En diciembre de 1965, el cabo de la marina de guerra Alfredo Salazar se emparejó con un pastor alemán llamado Kaiser y los dos rápidamente formaron un estrecho vínculo. Según Salazar, "vino a mí y me lamió la mano. Desde entonces, éramos un equipo". Se entrenaron en Fort Benning, Georgia, con la 26ª Sección de perros exploradores del ejército, y después de una temporada en Camp Pendleton en California, la pareja fue enviada a la República de Vietnam.
In July 1966, Salazar and Kaiser were leading a patrol through heavy brush toward a small village. After breaking through the undergrowth they were ambushed by the Viet Cong and Kaiser was hit in the initial barrage. As the patrol moved in to attack the enemy, Salazar knelt next to his dog. Kaiser tried to lick his handler's hand one last time right before he died.
Kaiser was carried back to the camp and buried next to a tree near the tents. As a tribute to their fallen comrade, the men named their camp Camp Kaiser. A sign was posted on the site which read "This camp is named in honor of Kaiser a scout dog who gave his life for his country on 6 July 1966 while leading a night combat patrol in Vietnam."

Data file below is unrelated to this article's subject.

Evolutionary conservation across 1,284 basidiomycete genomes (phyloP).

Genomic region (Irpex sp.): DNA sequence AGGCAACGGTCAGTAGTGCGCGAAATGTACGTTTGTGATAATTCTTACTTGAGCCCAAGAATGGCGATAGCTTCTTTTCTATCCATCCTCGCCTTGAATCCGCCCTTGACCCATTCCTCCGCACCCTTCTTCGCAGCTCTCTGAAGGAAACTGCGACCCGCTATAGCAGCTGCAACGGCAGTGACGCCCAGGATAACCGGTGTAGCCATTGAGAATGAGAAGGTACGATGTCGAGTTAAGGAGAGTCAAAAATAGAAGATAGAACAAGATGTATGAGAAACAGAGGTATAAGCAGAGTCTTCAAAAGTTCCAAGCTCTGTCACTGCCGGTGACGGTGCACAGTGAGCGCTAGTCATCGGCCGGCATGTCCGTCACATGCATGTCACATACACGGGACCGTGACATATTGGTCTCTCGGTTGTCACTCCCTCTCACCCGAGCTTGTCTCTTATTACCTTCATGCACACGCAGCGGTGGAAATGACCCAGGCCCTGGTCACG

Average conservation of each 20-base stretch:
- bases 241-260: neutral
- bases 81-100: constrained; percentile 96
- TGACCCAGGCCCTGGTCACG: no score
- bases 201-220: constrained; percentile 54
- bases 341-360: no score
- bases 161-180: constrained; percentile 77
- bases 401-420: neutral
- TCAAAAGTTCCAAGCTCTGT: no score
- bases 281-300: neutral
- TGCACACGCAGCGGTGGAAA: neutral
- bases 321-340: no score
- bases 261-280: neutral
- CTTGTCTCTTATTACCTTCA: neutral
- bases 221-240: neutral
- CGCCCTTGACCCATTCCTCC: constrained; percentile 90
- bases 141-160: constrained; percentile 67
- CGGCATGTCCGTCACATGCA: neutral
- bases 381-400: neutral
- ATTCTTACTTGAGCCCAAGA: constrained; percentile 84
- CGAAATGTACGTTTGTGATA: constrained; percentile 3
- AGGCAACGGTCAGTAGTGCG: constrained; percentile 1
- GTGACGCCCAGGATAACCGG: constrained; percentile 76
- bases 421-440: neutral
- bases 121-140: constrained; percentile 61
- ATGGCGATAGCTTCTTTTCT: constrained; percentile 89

In the short time Salazar and Kaiser knew each other, the two participated in a dozen major operations and made more than 30 combat patrols. After Kaiser's death, Salazar felt he lost "one of the closest friends he ever had."